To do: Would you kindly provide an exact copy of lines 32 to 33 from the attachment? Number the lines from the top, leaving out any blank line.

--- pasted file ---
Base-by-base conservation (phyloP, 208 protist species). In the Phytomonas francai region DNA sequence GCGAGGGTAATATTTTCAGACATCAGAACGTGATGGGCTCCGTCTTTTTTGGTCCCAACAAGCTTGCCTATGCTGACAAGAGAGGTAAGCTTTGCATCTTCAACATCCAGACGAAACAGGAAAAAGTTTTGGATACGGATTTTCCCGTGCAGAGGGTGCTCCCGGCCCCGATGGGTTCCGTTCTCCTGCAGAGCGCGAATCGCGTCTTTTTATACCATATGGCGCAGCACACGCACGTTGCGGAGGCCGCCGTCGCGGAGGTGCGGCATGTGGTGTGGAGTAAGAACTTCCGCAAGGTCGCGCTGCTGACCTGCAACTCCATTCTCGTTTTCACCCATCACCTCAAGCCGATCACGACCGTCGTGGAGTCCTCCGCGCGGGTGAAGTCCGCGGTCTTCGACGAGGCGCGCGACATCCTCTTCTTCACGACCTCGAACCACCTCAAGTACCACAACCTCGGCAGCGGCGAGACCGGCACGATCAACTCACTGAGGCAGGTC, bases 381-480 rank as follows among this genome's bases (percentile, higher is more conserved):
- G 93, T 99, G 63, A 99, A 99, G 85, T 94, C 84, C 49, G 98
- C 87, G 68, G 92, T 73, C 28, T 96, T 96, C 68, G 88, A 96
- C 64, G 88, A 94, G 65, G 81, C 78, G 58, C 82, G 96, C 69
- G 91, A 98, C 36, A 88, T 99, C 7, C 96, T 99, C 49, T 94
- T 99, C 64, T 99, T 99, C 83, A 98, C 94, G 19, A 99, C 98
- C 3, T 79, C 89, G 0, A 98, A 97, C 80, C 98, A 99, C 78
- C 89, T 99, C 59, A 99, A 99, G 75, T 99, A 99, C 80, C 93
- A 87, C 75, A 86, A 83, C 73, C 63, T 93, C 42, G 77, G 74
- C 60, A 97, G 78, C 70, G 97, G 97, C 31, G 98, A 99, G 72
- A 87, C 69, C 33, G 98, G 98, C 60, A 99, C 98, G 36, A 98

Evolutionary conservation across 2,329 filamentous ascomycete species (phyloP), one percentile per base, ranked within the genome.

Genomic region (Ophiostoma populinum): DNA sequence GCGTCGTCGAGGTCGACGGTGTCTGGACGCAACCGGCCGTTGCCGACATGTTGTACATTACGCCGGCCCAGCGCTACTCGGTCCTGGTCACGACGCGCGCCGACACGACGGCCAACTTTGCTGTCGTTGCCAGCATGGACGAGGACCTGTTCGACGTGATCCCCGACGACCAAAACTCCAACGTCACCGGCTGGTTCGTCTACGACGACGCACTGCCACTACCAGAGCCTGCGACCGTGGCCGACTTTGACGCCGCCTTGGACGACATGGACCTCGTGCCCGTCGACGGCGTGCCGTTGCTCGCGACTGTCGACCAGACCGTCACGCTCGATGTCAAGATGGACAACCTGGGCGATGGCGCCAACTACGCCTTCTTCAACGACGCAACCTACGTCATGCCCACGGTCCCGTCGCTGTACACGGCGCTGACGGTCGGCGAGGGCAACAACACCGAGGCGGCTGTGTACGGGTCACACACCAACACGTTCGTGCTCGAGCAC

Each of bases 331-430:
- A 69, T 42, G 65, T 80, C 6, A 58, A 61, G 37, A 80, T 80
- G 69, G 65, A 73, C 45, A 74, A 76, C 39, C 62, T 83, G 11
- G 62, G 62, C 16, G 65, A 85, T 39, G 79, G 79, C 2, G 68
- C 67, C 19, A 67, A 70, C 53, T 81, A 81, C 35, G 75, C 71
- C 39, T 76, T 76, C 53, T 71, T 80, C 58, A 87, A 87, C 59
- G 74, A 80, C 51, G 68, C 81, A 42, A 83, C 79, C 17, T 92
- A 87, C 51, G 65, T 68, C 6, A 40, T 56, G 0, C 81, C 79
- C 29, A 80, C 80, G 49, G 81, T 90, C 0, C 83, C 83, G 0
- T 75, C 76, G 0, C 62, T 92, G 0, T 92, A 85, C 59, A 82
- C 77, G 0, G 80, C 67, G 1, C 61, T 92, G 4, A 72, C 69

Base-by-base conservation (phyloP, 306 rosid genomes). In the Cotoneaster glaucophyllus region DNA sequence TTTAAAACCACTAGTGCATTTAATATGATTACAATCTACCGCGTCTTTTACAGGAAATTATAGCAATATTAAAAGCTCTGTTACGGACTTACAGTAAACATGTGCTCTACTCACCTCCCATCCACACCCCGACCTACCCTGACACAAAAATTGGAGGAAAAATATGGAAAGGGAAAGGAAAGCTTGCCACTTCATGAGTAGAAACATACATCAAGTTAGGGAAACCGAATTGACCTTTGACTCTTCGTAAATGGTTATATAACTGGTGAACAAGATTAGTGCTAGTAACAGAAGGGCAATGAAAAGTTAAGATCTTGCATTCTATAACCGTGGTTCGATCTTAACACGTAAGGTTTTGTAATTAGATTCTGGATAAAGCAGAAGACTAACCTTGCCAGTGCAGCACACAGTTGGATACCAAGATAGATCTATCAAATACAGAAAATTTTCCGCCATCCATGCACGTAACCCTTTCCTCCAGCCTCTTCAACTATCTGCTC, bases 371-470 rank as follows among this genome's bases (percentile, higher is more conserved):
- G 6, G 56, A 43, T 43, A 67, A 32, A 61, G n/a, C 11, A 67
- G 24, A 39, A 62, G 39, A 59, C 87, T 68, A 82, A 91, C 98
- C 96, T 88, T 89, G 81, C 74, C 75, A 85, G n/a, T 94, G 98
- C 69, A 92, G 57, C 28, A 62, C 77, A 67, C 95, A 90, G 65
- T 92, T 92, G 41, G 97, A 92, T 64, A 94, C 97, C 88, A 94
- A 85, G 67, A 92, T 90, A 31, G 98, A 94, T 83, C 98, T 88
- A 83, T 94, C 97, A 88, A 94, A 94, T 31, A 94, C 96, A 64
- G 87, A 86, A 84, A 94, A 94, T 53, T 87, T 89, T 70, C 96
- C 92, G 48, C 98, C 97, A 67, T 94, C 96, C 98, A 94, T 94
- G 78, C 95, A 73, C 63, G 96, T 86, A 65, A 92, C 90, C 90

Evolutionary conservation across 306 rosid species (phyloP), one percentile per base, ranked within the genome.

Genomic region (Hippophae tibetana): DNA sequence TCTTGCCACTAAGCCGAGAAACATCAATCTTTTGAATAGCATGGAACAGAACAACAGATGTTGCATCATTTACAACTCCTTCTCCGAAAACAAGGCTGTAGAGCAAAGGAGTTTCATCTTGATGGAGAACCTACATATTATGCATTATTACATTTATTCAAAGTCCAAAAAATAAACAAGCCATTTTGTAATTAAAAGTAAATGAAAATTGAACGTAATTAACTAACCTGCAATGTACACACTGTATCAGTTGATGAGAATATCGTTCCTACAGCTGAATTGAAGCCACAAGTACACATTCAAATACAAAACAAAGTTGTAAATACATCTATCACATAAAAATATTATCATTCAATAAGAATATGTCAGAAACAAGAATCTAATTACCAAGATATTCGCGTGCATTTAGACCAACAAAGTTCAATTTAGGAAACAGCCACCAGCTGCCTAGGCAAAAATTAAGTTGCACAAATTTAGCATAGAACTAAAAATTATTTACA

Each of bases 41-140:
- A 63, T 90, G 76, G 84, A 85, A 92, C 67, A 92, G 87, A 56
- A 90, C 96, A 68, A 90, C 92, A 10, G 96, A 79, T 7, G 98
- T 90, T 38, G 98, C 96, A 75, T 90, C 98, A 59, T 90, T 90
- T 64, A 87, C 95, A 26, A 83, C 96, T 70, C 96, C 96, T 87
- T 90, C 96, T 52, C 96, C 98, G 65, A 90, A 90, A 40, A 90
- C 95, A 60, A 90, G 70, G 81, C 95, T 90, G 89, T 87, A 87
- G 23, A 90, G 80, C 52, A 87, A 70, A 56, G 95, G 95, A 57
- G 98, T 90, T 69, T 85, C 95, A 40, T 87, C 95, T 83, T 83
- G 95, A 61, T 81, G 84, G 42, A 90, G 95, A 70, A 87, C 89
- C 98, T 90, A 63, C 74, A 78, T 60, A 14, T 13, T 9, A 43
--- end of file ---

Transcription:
- A 83, T 94, C 97, A 88, A 94, A 94, T 31, A 94, C 96, A 64
- G 87, A 86, A 84, A 94, A 94, T 53, T 87, T 89, T 70, C 96